Arie Luyendyk Jr. adapts to racing Stadium Super Trucks

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For Arie Luyendyk Jr., life and his celebrity status changed when he starred on “The Bachelorette.” But racing fans will instantly recognize him as the son of the two-time Indianapolis 500 champion, and a one-time starter in the race in his own career.

Luyendyk’s back to racing full-time in 2013 for the first time in five years. The all-time starts leader in Indy Lights (the current, 2002-2013 iteration) has now done a racing career 180, as he races in one of the Stadium Super Trucks in Robby Gordon’s new series.

“I think the SST is so fun and unique, compared to what I’m normally used to with IndyCar,” Luyendyk told MotorSports Talk at Long Beach. “As a driver, it’s been a lot to get used to. Our first event in Phoenix was insane. There’s so much support for series – it is new and fresh – but happy to be a part of it at the ground level because I think this thing is going to get big.”

Corralling a truck and racing it indoors is something he didn’t expect to be doing, but he described that sensation.

“You have these 600hp trucks that are doing big jumps, and on TV it looks great,” he said. “Our first broadcast on NBC went really well. In the stadium, you have the noise reverberating, the huge jumps, the pyrotechnics. It’s like a Supercross race with trucks. And I feel like you can race these a lot harder than the bikes. I’m having a blast doing it.”

It’s an adaption for Luyendyk to this style of racing, but he did well in his debut, finishing fourth.

“It’s a lot like driving in the rain,” he explained. “The dirt does change a lot through the race so you’re adapting in the moment. It’s actually very technical; it might not look that way on TV. But it’s how you read a jump, read the terrain, what you have to do to preload before a jump.

“A lot of these off-road guys have a jump on me – pun intended – but it was really cool to come so close to a podium in my first race. Robby got me at the end. Basically to have never done anything like it before, and finish fourth after racing with Robby, Rob Mac, and P.J. Jones was really fun.”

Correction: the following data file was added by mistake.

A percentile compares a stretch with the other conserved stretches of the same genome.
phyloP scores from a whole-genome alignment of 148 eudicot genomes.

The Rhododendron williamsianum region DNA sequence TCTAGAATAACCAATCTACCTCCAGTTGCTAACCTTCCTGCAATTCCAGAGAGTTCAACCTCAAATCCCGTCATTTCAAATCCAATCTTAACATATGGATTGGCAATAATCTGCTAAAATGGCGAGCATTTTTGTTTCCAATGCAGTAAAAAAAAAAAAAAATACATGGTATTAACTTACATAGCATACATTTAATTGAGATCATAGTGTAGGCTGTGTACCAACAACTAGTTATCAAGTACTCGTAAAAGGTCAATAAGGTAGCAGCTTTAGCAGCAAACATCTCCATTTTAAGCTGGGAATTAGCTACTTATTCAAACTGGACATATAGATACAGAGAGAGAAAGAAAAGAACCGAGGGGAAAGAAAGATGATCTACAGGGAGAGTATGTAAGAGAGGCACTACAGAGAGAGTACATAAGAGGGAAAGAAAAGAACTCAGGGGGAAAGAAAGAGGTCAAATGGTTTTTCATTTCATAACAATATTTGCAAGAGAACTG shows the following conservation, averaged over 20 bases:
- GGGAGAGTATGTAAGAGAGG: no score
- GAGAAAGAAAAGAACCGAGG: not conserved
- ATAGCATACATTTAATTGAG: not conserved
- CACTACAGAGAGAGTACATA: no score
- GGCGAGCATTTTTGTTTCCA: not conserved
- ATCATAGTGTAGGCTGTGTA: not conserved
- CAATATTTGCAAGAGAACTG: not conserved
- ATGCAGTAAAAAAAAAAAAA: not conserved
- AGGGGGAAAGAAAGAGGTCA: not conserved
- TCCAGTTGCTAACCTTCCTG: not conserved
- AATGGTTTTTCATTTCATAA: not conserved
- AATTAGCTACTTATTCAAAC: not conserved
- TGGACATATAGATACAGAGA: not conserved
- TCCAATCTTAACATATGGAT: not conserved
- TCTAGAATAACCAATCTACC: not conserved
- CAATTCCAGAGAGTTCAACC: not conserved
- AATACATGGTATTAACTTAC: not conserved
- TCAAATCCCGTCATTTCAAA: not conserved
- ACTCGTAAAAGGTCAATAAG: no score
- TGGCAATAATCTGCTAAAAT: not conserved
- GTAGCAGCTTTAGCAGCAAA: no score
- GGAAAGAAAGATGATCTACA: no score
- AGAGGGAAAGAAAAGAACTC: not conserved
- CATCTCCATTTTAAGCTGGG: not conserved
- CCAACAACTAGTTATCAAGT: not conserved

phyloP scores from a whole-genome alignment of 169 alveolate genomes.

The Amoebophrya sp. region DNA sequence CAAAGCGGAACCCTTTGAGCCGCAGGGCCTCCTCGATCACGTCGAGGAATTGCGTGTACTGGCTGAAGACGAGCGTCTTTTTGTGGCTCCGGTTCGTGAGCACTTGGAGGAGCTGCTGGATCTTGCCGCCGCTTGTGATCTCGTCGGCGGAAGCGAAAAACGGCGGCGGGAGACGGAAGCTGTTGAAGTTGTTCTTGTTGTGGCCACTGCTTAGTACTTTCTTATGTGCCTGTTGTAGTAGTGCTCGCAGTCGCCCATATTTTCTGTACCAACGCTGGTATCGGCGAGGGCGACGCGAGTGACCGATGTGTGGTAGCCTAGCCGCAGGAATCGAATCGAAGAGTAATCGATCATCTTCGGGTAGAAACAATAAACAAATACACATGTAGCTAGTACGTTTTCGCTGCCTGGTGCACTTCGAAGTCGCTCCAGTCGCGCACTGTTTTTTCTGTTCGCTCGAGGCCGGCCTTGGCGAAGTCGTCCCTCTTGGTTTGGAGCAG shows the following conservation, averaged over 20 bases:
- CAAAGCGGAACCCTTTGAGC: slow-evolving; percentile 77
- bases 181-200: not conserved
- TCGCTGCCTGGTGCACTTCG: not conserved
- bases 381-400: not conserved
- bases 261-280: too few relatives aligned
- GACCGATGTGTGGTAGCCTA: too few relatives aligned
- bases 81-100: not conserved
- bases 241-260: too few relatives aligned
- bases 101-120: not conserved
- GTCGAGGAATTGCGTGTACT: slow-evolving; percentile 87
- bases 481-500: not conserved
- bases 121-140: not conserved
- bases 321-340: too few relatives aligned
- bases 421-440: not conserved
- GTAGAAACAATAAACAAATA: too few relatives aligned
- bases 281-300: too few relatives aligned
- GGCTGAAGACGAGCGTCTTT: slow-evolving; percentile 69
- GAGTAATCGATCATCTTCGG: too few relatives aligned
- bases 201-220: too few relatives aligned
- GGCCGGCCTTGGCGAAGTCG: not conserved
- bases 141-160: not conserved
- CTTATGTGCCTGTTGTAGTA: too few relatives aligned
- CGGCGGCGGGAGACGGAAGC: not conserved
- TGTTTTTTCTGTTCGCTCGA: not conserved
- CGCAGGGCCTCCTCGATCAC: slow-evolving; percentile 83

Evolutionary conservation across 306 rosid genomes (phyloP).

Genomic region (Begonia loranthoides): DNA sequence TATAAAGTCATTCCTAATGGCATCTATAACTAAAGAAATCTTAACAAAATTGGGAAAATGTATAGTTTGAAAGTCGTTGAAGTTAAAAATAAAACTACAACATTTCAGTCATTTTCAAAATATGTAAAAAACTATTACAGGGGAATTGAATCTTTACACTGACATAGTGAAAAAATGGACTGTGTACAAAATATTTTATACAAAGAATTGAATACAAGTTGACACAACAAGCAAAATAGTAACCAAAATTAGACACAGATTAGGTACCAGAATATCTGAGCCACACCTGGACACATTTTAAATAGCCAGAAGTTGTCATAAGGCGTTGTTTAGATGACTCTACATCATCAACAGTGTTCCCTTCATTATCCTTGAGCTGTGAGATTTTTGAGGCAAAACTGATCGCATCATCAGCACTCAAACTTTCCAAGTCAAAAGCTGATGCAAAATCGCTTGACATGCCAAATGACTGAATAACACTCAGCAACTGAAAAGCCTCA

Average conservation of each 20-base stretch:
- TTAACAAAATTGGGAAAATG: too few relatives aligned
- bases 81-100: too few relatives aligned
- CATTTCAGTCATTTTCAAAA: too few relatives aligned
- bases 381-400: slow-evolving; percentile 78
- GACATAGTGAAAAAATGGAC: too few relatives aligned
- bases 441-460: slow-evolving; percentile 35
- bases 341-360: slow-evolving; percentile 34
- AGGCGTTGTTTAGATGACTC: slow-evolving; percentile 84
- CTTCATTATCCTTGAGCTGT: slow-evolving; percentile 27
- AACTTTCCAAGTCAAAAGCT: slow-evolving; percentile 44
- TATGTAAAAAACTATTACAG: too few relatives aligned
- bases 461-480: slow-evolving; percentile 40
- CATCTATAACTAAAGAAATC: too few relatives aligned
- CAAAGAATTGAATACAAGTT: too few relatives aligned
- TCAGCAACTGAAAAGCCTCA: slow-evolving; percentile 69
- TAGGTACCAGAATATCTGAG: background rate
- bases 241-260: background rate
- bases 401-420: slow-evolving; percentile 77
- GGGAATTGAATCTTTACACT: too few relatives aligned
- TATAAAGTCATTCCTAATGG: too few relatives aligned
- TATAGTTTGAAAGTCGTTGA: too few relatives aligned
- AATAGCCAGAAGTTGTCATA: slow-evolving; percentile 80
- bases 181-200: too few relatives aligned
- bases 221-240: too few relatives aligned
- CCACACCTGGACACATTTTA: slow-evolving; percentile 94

Status targets 2016 GP2 title after GP3 exit

2015 GP2 Series Round 8.
Autodromo di Monza, Italy.
Sunday 6 September 2015.
Marlon Stockinger (PHL, Status Grand Prix) 
Photo: Sam Bloxham/GP2 Series Media Service.
ref: Digital Image _G7C2088
© GP2 Series
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Status Grand Prix has set its sights on winning the 2016 GP2 Series championship following its decision to close down its GP3 team at the end of the current season.

Earlier this week, GP3 issued a statement confirming its team roster for the next three seasons that featured new entries from DAMS and Virtuosi Racing.

However, both Carlin and Status did not appear on the list, signalling that both had opted to leave GP3 at the end of 2015.

Status first entered GP3 back in 2010, but only set up a GP2 team in 2015 after taking over the old Caterham Racing operation.

This will now become the main focus for the Irish outfit, though, as explained by team boss Teddy Yip Jr. earlier this week.

“Status Grand Prix has not renewed entry into the GP3 Series from 2016 onwards in order to maximize focus on our GP2 campaign,” Yip said.

“Having finished second in the team championship in the inaugural GP3 Series, we have enjoyed six successful years in the category collecting nine race wins, 26 podium finishes and vying for numerous team and driver titles.

“We are very proud to have given opportunities and achieved success with drivers such as Robert Wickens, Antonio Felix da Costa, Alexander Sims and our current GP2 race winner, Richie Stanaway.

“We now look forward to finishing the 2015 GP2 and GP3 seasons on a high before mounting a robust GP2 title campaign in 2016.”

Both GP2 and GP3 return from a one-month break next weekend in support of the Formula 1 Russian Grand Prix.

Hakkinen: Verstappen is already “a real pro”

during a media interview at the Shanghai Grand Theatre prior to the 2015 Laureus World Sports Awards on April 15, 2015 in Shanghai, China.
© Getty Images
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Two-time Formula 1 world champion Mika Hakkinen has heaped praise upon Toro Rosso rookie Max Verstappen, supporting his decision to ignore team orders during last month’s Singapore Grand Prix.

Verstappen only turned 18 on Wednesday, but has already made a big impression on the F1 world during his first 14 races with his aggressive driving style and mature approach to racing.

In Singapore, Verstappen was told by Toro Rosso to let faster teammate Carlos Sainz Jr. go past, but refused to give up his position and eventually beat the Spaniard to finish eighth.

Writing in his Hermes blog, Hakkinen backed Verstappen’s decision to stay ahead and praised the Dutchman for his performances so far this season.

“A driver must be alert and keep track of what is happening around him at all times,” Hakkinen wrote. “That’s what Verstappen is. He does not simply let anyone pass if it’s not for the world championship, but only a few championship points.

“Verstappen is 18 years old, but the guy’s already a real pro. Young people are developing incredibly fast nowadays, and by that I don’t mean just drivers.”

Despite having more than half a season of F1 racing under his belt, Verstappen only gained his road driver’s license on his 18th birthday, having previously been under the age limit to drive a regular car in public.